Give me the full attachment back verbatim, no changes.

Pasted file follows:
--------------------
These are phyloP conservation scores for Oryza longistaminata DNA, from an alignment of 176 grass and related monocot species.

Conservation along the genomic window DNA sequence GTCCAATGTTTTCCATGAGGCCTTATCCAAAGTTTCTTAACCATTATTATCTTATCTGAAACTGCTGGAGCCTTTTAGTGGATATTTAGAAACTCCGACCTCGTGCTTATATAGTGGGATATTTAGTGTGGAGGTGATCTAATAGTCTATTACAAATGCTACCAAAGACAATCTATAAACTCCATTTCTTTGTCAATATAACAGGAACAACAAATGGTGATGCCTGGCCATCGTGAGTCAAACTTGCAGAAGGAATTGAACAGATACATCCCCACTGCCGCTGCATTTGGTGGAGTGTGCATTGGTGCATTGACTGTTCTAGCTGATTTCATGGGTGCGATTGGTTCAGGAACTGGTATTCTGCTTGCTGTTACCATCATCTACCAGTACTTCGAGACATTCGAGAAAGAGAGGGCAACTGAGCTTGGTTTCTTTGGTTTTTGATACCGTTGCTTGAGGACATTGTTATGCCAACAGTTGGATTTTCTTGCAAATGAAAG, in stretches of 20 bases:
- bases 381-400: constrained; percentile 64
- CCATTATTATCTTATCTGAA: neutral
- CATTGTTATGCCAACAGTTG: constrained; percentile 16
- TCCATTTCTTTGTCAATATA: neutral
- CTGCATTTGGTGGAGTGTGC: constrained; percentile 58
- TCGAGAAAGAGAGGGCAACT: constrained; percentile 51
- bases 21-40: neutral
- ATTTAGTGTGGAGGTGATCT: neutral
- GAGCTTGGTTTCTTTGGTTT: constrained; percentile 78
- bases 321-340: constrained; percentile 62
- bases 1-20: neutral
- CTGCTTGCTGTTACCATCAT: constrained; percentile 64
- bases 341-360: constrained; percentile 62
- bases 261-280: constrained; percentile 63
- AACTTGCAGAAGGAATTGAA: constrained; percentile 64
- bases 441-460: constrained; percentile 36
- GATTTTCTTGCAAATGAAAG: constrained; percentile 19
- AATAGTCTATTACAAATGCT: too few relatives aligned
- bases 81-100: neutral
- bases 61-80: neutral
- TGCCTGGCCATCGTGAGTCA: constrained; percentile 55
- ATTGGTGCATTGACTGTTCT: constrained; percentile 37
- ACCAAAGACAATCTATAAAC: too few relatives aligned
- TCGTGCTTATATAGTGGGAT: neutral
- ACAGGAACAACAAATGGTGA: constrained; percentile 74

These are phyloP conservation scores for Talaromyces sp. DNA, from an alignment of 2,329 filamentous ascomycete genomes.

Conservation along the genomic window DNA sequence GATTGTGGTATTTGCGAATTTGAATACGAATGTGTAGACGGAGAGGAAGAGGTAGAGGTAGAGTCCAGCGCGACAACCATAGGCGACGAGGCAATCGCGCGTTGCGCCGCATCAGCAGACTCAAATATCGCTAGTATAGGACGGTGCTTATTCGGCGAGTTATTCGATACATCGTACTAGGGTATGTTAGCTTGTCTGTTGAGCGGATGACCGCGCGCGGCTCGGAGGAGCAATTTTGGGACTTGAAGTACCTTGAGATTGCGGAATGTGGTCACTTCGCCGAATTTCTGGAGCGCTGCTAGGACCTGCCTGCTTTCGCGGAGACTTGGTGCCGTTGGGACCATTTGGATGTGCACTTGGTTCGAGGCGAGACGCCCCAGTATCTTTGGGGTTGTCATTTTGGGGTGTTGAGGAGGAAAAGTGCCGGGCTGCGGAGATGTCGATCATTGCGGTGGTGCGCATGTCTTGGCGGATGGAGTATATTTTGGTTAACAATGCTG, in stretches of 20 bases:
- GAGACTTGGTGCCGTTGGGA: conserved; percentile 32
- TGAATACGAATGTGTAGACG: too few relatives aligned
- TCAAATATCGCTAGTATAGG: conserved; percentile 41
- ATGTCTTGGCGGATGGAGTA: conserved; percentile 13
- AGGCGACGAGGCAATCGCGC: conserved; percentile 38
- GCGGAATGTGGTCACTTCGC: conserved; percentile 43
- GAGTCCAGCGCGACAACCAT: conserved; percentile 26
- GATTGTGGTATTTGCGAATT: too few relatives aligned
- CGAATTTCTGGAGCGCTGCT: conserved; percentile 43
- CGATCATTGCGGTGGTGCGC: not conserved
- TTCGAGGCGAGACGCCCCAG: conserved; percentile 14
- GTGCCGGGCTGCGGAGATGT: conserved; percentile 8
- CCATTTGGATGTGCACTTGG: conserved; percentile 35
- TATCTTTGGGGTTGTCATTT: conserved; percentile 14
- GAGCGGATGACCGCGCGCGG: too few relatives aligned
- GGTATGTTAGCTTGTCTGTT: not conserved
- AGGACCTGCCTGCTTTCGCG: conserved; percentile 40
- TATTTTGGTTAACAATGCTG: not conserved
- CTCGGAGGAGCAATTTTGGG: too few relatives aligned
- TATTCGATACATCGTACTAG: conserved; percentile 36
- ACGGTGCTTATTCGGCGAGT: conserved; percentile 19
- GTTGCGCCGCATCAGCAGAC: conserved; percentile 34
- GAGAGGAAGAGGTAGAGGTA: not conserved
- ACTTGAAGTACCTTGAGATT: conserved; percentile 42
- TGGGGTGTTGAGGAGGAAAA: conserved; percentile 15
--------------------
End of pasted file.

These are phyloP conservation scores for Oryza longistaminata DNA, from an alignment of 176 grass and related monocot species.

Conservation along the genomic window DNA sequence GTCCAATGTTTTCCATGAGGCCTTATCCAAAGTTTCTTAACCATTATTATCTTATCTGAAACTGCTGGAGCCTTTTAGTGGATATTTAGAAACTCCGACCTCGTGCTTATATAGTGGGATATTTAGTGTGGAGGTGATCTAATAGTCTATTACAAATGCTACCAAAGACAATCTATAAACTCCATTTCTTTGTCAATATAACAGGAACAACAAATGGTGATGCCTGGCCATCGTGAGTCAAACTTGCAGAAGGAATTGAACAGATACATCCCCACTGCCGCTGCATTTGGTGGAGTGTGCATTGGTGCATTGACTGTTCTAGCTGATTTCATGGGTGCGATTGGTTCAGGAACTGGTATTCTGCTTGCTGTTACCATCATCTACCAGTACTTCGAGACATTCGAGAAAGAGAGGGCAACTGAGCTTGGTTTCTTTGGTTTTTGATACCGTTGCTTGAGGACATTGTTATGCCAACAGTTGGATTTTCTTGCAAATGAAAG, in stretches of 20 bases:
- bases 381-400: constrained; percentile 64
- CCATTATTATCTTATCTGAA: neutral
- CATTGTTATGCCAACAGTTG: constrained; percentile 16
- TCCATTTCTTTGTCAATATA: neutral
- CTGCATTTGGTGGAGTGTGC: constrained; percentile 58
- TCGAGAAAGAGAGGGCAACT: constrained; percentile 51
- bases 21-40: neutral
- ATTTAGTGTGGAGGTGATCT: neutral
- GAGCTTGGTTTCTTTGGTTT: constrained; percentile 78
- bases 321-340: constrained; percentile 62
- bases 1-20: neutral
- CTGCTTGCTGTTACCATCAT: constrained; percentile 64
- bases 341-360: constrained; percentile 62
- bases 261-280: constrained; percentile 63
- AACTTGCAGAAGGAATTGAA: constrained; percentile 64
- bases 441-460: constrained; percentile 36
- GATTTTCTTGCAAATGAAAG: constrained; percentile 19
- AATAGTCTATTACAAATGCT: too few relatives aligned
- bases 81-100: neutral
- bases 61-80: neutral
- TGCCTGGCCATCGTGAGTCA: constrained; percentile 55
- ATTGGTGCATTGACTGTTCT: constrained; percentile 37
- ACCAAAGACAATCTATAAAC: too few relatives aligned
- TCGTGCTTATATAGTGGGAT: neutral
- ACAGGAACAACAAATGGTGA: constrained; percentile 74

These are phyloP conservation scores for Talaromyces sp. DNA, from an alignment of 2,329 filamentous ascomycete genomes.

Conservation along the genomic window DNA sequence GATTGTGGTATTTGCGAATTTGAATACGAATGTGTAGACGGAGAGGAAGAGGTAGAGGTAGAGTCCAGCGCGACAACCATAGGCGACGAGGCAATCGCGCGTTGCGCCGCATCAGCAGACTCAAATATCGCTAGTATAGGACGGTGCTTATTCGGCGAGTTATTCGATACATCGTACTAGGGTATGTTAGCTTGTCTGTTGAGCGGATGACCGCGCGCGGCTCGGAGGAGCAATTTTGGGACTTGAAGTACCTTGAGATTGCGGAATGTGGTCACTTCGCCGAATTTCTGGAGCGCTGCTAGGACCTGCCTGCTTTCGCGGAGACTTGGTGCCGTTGGGACCATTTGGATGTGCACTTGGTTCGAGGCGAGACGCCCCAGTATCTTTGGGGTTGTCATTTTGGGGTGTTGAGGAGGAAAAGTGCCGGGCTGCGGAGATGTCGATCATTGCGGTGGTGCGCATGTCTTGGCGGATGGAGTATATTTTGGTTAACAATGCTG, in stretches of 20 bases:
- GAGACTTGGTGCCGTTGGGA: conserved; percentile 32
- TGAATACGAATGTGTAGACG: too few relatives aligned
- TCAAATATCGCTAGTATAGG: conserved; percentile 41
- ATGTCTTGGCGGATGGAGTA: conserved; percentile 13
- AGGCGACGAGGCAATCGCGC: conserved; percentile 38
- GCGGAATGTGGTCACTTCGC: conserved; percentile 43
- GAGTCCAGCGCGACAACCAT: conserved; percentile 26
- GATTGTGGTATTTGCGAATT: too few relatives aligned
- CGAATTTCTGGAGCGCTGCT: conserved; percentile 43
- CGATCATTGCGGTGGTGCGC: not conserved
- TTCGAGGCGAGACGCCCCAG: conserved; percentile 14
- GTGCCGGGCTGCGGAGATGT: conserved; percentile 8
- CCATTTGGATGTGCACTTGG: conserved; percentile 35
- TATCTTTGGGGTTGTCATTT: conserved; percentile 14
- GAGCGGATGACCGCGCGCGG: too few relatives aligned
- GGTATGTTAGCTTGTCTGTT: not conserved
- AGGACCTGCCTGCTTTCGCG: conserved; percentile 40
- TATTTTGGTTAACAATGCTG: not conserved
- CTCGGAGGAGCAATTTTGGG: too few relatives aligned
- TATTCGATACATCGTACTAG: conserved; percentile 36
- ACGGTGCTTATTCGGCGAGT: conserved; percentile 19
- GTTGCGCCGCATCAGCAGAC: conserved; percentile 34
- GAGAGGAAGAGGTAGAGGTA: not conserved
- ACTTGAAGTACCTTGAGATT: conserved; percentile 42
- TGGGGTGTTGAGGAGGAAAA: conserved; percentile 15